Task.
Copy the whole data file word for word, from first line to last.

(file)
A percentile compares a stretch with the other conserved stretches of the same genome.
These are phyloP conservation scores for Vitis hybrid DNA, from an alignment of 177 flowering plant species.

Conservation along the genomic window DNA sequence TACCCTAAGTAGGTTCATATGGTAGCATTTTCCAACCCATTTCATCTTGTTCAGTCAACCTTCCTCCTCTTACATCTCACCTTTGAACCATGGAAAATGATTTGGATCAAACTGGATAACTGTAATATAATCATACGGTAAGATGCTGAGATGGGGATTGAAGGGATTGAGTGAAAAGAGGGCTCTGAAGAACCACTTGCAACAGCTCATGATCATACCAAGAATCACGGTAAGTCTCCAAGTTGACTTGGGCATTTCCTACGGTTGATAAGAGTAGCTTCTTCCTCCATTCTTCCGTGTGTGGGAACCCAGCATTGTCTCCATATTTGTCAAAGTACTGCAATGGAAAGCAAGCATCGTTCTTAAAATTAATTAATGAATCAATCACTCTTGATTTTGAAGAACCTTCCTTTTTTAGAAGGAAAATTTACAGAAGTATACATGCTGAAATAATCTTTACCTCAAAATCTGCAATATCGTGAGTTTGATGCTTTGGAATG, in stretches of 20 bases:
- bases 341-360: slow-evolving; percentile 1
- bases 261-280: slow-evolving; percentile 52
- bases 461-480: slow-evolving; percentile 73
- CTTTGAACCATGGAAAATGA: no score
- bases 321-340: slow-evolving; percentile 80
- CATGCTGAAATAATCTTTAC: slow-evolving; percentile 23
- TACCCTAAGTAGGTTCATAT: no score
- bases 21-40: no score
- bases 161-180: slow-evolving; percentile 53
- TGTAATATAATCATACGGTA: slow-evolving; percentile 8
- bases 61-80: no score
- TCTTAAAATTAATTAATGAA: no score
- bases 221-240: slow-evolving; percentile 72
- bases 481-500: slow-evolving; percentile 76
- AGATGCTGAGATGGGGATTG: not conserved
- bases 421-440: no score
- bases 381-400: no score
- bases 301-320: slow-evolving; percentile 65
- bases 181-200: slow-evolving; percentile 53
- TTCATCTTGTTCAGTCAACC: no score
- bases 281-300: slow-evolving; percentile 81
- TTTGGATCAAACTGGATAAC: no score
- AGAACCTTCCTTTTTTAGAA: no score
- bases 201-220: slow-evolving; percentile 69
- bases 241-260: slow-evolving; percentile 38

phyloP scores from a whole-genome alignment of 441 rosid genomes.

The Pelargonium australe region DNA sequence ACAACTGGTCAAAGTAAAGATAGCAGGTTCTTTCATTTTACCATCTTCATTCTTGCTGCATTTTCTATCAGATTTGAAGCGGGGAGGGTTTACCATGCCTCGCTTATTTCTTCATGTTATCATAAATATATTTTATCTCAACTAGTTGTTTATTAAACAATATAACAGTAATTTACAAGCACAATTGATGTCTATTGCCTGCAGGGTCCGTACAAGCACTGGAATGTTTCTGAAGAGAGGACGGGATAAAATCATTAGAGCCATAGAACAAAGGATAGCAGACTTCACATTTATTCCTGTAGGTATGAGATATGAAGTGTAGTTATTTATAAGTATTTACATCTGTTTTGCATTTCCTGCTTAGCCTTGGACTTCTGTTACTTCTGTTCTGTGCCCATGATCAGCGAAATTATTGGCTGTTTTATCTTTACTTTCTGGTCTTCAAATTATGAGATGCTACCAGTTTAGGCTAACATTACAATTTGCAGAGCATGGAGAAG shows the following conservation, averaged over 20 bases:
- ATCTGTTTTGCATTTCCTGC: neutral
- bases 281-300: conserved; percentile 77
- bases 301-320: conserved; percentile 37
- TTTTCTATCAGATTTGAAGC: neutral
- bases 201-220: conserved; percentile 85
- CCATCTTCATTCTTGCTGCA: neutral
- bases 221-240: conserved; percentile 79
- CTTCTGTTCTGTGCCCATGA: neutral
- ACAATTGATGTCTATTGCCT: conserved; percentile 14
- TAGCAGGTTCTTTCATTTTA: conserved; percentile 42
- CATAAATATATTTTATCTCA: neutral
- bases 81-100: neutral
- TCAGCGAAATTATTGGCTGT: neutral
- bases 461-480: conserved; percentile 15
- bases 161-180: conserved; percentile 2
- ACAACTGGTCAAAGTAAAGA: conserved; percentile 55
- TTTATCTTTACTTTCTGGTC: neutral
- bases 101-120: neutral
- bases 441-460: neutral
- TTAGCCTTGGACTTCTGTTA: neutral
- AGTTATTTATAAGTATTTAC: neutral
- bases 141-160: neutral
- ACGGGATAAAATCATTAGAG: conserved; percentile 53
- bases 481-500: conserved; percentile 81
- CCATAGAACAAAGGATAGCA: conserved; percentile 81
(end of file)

A percentile compares a stretch with the other conserved stretches of the same genome.
These are phyloP conservation scores for Vitis hybrid DNA, from an alignment of 177 flowering plant species.

Conservation along the genomic window DNA sequence TACCCTAAGTAGGTTCATATGGTAGCATTTTCCAACCCATTTCATCTTGTTCAGTCAACCTTCCTCCTCTTACATCTCACCTTTGAACCATGGAAAATGATTTGGATCAAACTGGATAACTGTAATATAATCATACGGTAAGATGCTGAGATGGGGATTGAAGGGATTGAGTGAAAAGAGGGCTCTGAAGAACCACTTGCAACAGCTCATGATCATACCAAGAATCACGGTAAGTCTCCAAGTTGACTTGGGCATTTCCTACGGTTGATAAGAGTAGCTTCTTCCTCCATTCTTCCGTGTGTGGGAACCCAGCATTGTCTCCATATTTGTCAAAGTACTGCAATGGAAAGCAAGCATCGTTCTTAAAATTAATTAATGAATCAATCACTCTTGATTTTGAAGAACCTTCCTTTTTTAGAAGGAAAATTTACAGAAGTATACATGCTGAAATAATCTTTACCTCAAAATCTGCAATATCGTGAGTTTGATGCTTTGGAATG, in stretches of 20 bases:
- bases 341-360: slow-evolving; percentile 1
- bases 261-280: slow-evolving; percentile 52
- bases 461-480: slow-evolving; percentile 73
- CTTTGAACCATGGAAAATGA: no score
- bases 321-340: slow-evolving; percentile 80
- CATGCTGAAATAATCTTTAC: slow-evolving; percentile 23
- TACCCTAAGTAGGTTCATAT: no score
- bases 21-40: no score
- bases 161-180: slow-evolving; percentile 53
- TGTAATATAATCATACGGTA: slow-evolving; percentile 8
- bases 61-80: no score
- TCTTAAAATTAATTAATGAA: no score
- bases 221-240: slow-evolving; percentile 72
- bases 481-500: slow-evolving; percentile 76
- AGATGCTGAGATGGGGATTG: not conserved
- bases 421-440: no score
- bases 381-400: no score
- bases 301-320: slow-evolving; percentile 65
- bases 181-200: slow-evolving; percentile 53
- TTCATCTTGTTCAGTCAACC: no score
- bases 281-300: slow-evolving; percentile 81
- TTTGGATCAAACTGGATAAC: no score
- AGAACCTTCCTTTTTTAGAA: no score
- bases 201-220: slow-evolving; percentile 69
- bases 241-260: slow-evolving; percentile 38

phyloP scores from a whole-genome alignment of 441 rosid genomes.

The Pelargonium australe region DNA sequence ACAACTGGTCAAAGTAAAGATAGCAGGTTCTTTCATTTTACCATCTTCATTCTTGCTGCATTTTCTATCAGATTTGAAGCGGGGAGGGTTTACCATGCCTCGCTTATTTCTTCATGTTATCATAAATATATTTTATCTCAACTAGTTGTTTATTAAACAATATAACAGTAATTTACAAGCACAATTGATGTCTATTGCCTGCAGGGTCCGTACAAGCACTGGAATGTTTCTGAAGAGAGGACGGGATAAAATCATTAGAGCCATAGAACAAAGGATAGCAGACTTCACATTTATTCCTGTAGGTATGAGATATGAAGTGTAGTTATTTATAAGTATTTACATCTGTTTTGCATTTCCTGCTTAGCCTTGGACTTCTGTTACTTCTGTTCTGTGCCCATGATCAGCGAAATTATTGGCTGTTTTATCTTTACTTTCTGGTCTTCAAATTATGAGATGCTACCAGTTTAGGCTAACATTACAATTTGCAGAGCATGGAGAAG shows the following conservation, averaged over 20 bases:
- ATCTGTTTTGCATTTCCTGC: neutral
- bases 281-300: conserved; percentile 77
- bases 301-320: conserved; percentile 37
- TTTTCTATCAGATTTGAAGC: neutral
- bases 201-220: conserved; percentile 85
- CCATCTTCATTCTTGCTGCA: neutral
- bases 221-240: conserved; percentile 79
- CTTCTGTTCTGTGCCCATGA: neutral
- ACAATTGATGTCTATTGCCT: conserved; percentile 14
- TAGCAGGTTCTTTCATTTTA: conserved; percentile 42
- CATAAATATATTTTATCTCA: neutral
- bases 81-100: neutral
- TCAGCGAAATTATTGGCTGT: neutral
- bases 461-480: conserved; percentile 15
- bases 161-180: conserved; percentile 2
- ACAACTGGTCAAAGTAAAGA: conserved; percentile 55
- TTTATCTTTACTTTCTGGTC: neutral
- bases 101-120: neutral
- bases 441-460: neutral
- TTAGCCTTGGACTTCTGTTA: neutral
- AGTTATTTATAAGTATTTAC: neutral
- bases 141-160: neutral
- ACGGGATAAAATCATTAGAG: conserved; percentile 53
- bases 481-500: conserved; percentile 81
- CCATAGAACAAAGGATAGCA: conserved; percentile 81